Lifestyles of the Rich and Dissatisfied fabulously in the Great Gatsby

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As America’s most famous novel about the Roaring Twenties, The Great Gatsby helps to create an image of 1920s as a party ten years rank high in the list of eras to visit gives time-travel capabilities. The decade is now synonymous with flappers strips, hair bobbed, and bootleggers dignified, thanks in part to Fitzgerald in detail, though, eyewitness accounts drunk. But do not let all the alcohol cloud your thinking; as Fitzgerald says it, people in the twenties quite unhappy crew.

Just look at our narrator, Nick CARRAWAY. Nick presents himself as a neutral observer, but as the story progresses, his dear-diary-style criticism shows how little it respects everyone around him (except Gatsby, of course). Are fed up with “the whole damn bunch of them,” said the ultimate dumps his girlfriend, packs up and heads west to escape the wild party scene. To be fair, however, Nick may not be the best litmus test for happiness, considering the insane showdown he witnesses at the end of the novel. Let’s have a gander at the other main characters in The Great Gatsby -. In front of the ship, “borne back ceaselessly into the past,” really hit the spot

On top of the social totem pole Tom and Daisy Buchanan. From the perspective of an outsider, both are living the American Dream: they, good-looking couple wealthy, respected dream house with a bouncing baby girl. By the way, they also get abusive relationships, joyless cycle continues by severe dependence.

Tom’s the kind of guy who can not be bothered to show up to the birth of his kid himself but refuses to give up being a wife – he cheated on, by the way. On the other side of the winning combination is Daisy, the kind of woman who could have any man she wants but lacks self-esteem to apply that to anyone worth having. When Daisy Gatsby turned down and throw him to the wolves Tom, we decided pretty much that these two deserve each other.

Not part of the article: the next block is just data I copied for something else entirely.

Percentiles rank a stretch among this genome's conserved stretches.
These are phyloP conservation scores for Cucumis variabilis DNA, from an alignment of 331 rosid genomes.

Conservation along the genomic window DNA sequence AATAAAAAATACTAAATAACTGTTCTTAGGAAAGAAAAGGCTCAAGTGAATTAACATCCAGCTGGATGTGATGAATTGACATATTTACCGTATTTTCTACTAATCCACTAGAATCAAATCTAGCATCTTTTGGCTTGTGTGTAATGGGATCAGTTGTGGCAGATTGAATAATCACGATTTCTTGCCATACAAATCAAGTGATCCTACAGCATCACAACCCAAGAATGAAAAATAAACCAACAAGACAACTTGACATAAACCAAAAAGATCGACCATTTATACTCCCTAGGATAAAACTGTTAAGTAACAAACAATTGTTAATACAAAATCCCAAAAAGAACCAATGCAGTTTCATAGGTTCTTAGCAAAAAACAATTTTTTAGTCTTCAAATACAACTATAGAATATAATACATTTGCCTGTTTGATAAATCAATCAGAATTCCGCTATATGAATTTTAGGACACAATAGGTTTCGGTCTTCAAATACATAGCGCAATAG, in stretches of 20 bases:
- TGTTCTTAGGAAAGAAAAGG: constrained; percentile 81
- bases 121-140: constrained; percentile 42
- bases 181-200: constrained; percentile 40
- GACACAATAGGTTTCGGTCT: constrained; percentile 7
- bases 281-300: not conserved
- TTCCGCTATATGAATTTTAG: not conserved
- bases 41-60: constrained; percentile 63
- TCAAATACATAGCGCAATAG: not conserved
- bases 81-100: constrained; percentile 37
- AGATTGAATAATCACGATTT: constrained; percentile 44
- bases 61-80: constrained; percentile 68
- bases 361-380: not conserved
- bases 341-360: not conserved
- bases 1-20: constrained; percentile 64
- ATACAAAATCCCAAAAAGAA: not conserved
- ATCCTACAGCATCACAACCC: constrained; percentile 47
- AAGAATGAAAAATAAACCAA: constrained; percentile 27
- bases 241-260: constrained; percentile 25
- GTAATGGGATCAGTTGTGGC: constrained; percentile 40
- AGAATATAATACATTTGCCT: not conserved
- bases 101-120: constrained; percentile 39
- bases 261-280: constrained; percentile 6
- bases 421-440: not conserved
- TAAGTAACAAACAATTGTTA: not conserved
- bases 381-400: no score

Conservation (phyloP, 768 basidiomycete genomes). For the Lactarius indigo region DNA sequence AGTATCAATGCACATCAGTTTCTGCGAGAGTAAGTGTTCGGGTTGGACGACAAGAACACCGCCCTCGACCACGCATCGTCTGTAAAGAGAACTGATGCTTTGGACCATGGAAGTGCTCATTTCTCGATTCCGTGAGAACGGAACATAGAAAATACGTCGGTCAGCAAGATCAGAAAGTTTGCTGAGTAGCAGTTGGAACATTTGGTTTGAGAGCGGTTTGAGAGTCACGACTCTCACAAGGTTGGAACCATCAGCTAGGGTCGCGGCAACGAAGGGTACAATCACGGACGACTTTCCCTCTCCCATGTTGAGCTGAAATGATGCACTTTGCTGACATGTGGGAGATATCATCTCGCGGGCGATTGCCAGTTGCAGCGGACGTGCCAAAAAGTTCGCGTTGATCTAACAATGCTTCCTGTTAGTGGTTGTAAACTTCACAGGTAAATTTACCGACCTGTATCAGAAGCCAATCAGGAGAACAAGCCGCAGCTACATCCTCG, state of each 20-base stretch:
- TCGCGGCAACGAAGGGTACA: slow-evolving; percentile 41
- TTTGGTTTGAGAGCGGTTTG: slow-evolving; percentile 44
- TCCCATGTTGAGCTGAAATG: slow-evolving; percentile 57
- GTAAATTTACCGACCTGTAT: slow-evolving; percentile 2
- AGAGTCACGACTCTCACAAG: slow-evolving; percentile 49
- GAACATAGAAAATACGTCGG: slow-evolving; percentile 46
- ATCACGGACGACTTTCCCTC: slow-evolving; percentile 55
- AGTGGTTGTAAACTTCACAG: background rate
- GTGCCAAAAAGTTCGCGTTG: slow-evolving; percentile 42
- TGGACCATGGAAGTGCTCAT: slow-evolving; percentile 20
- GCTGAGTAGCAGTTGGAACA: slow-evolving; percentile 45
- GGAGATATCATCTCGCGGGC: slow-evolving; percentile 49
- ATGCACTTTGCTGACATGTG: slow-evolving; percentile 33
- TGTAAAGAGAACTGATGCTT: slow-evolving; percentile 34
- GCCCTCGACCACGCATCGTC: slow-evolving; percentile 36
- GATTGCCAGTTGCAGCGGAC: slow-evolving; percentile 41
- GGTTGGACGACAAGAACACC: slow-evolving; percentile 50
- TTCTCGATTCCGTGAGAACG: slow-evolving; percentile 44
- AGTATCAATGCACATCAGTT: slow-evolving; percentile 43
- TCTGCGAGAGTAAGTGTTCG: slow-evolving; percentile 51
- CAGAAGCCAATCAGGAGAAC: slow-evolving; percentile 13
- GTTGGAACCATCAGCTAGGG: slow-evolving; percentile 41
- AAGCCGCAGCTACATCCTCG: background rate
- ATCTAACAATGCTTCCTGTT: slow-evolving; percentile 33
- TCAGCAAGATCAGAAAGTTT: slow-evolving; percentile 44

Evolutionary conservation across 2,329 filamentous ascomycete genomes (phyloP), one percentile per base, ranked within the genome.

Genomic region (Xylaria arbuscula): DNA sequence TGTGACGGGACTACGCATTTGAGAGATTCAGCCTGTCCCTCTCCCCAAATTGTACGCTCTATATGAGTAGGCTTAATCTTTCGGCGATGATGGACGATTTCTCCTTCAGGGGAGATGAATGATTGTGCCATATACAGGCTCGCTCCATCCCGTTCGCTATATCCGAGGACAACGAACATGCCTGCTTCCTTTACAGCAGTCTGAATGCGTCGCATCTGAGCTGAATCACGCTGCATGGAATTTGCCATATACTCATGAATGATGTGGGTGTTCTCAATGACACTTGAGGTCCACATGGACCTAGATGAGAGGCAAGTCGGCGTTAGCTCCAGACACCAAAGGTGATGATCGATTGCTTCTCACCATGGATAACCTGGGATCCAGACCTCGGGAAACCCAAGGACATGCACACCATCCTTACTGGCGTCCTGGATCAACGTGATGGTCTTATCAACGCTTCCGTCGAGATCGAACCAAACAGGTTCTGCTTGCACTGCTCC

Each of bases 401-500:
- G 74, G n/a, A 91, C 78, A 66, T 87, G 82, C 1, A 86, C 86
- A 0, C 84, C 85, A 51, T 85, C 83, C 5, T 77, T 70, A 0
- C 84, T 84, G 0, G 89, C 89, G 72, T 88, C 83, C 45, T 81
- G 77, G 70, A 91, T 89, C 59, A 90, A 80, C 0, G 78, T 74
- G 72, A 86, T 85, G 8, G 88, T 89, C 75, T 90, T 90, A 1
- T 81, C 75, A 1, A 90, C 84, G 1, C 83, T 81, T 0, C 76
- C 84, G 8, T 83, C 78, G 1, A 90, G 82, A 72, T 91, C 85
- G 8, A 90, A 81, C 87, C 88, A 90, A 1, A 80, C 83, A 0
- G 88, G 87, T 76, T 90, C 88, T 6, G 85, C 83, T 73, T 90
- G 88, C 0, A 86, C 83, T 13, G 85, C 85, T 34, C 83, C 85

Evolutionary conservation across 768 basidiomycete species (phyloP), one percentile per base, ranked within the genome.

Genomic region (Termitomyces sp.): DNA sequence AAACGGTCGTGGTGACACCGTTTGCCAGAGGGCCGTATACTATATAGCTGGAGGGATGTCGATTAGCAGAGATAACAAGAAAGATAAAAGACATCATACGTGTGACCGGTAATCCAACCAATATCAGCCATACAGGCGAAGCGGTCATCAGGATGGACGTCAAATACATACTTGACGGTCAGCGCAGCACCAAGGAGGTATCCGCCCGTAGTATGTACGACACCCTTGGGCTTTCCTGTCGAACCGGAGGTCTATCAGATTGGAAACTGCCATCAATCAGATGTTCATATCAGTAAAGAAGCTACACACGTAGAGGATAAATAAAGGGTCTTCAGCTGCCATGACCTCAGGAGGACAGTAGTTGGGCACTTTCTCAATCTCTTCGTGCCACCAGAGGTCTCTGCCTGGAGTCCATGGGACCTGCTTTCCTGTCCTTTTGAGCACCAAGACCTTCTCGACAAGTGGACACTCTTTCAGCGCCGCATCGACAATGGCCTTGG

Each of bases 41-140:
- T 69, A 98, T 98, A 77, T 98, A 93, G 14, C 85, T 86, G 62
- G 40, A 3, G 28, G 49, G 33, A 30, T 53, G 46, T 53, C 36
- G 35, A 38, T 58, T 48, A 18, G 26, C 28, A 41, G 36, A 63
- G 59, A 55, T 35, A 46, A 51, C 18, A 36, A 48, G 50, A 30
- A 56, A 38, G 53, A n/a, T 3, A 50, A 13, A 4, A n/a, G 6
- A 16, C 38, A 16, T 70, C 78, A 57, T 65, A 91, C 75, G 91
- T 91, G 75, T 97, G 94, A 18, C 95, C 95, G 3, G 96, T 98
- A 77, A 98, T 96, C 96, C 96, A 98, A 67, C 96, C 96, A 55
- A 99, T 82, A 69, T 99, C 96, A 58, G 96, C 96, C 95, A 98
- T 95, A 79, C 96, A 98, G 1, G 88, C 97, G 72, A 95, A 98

Jordan Baker seems to be the only one in the upper crust of society who are not concerned with keeping up appearances. She worldly and difficult to cheat, which is very different to the needs of Tom and Daisy to deceive themselves and others. Acknowledging the game that is played means Jordan above it, however; ‘It just makes it a cynical, dishonest, and bored. So much for the truth will set you free.

Since living on top obviously does not make you happy, let’s look at the theme of dissatisfaction among characters in Great Gatsby “working class” end of the spectrum. George Myrtle Wilson and the relationship can be described as a mirror image of the dynamic between Tom and Daisy. George is a smart guy, really active caring for his wife. His reward? Myrtle sleeping around with Tom because George was too poor and effeminate for his taste. Yeah. Nothing says “real man” as an adulterer beats you up. And since the relationship ends in a gruesome murder-suicide-homicide, there’s not a whole lot of suspense in life-maybe-a-pick-up-some-day section.

This leaves only one character to consider: Jay Gatsby, the man himself. Is Gatsby happy? A more appropriate description of the man was “optimistic.” Or better yet, “he hopes up the wazoo.” The problem with optimism, however, is that, rather than applied as happiness, he predicts in the future happiness. Or, in case Gatsby is, happiness in the future that relies on recapturing happiness in the past that were interrupted by the current state of all boring.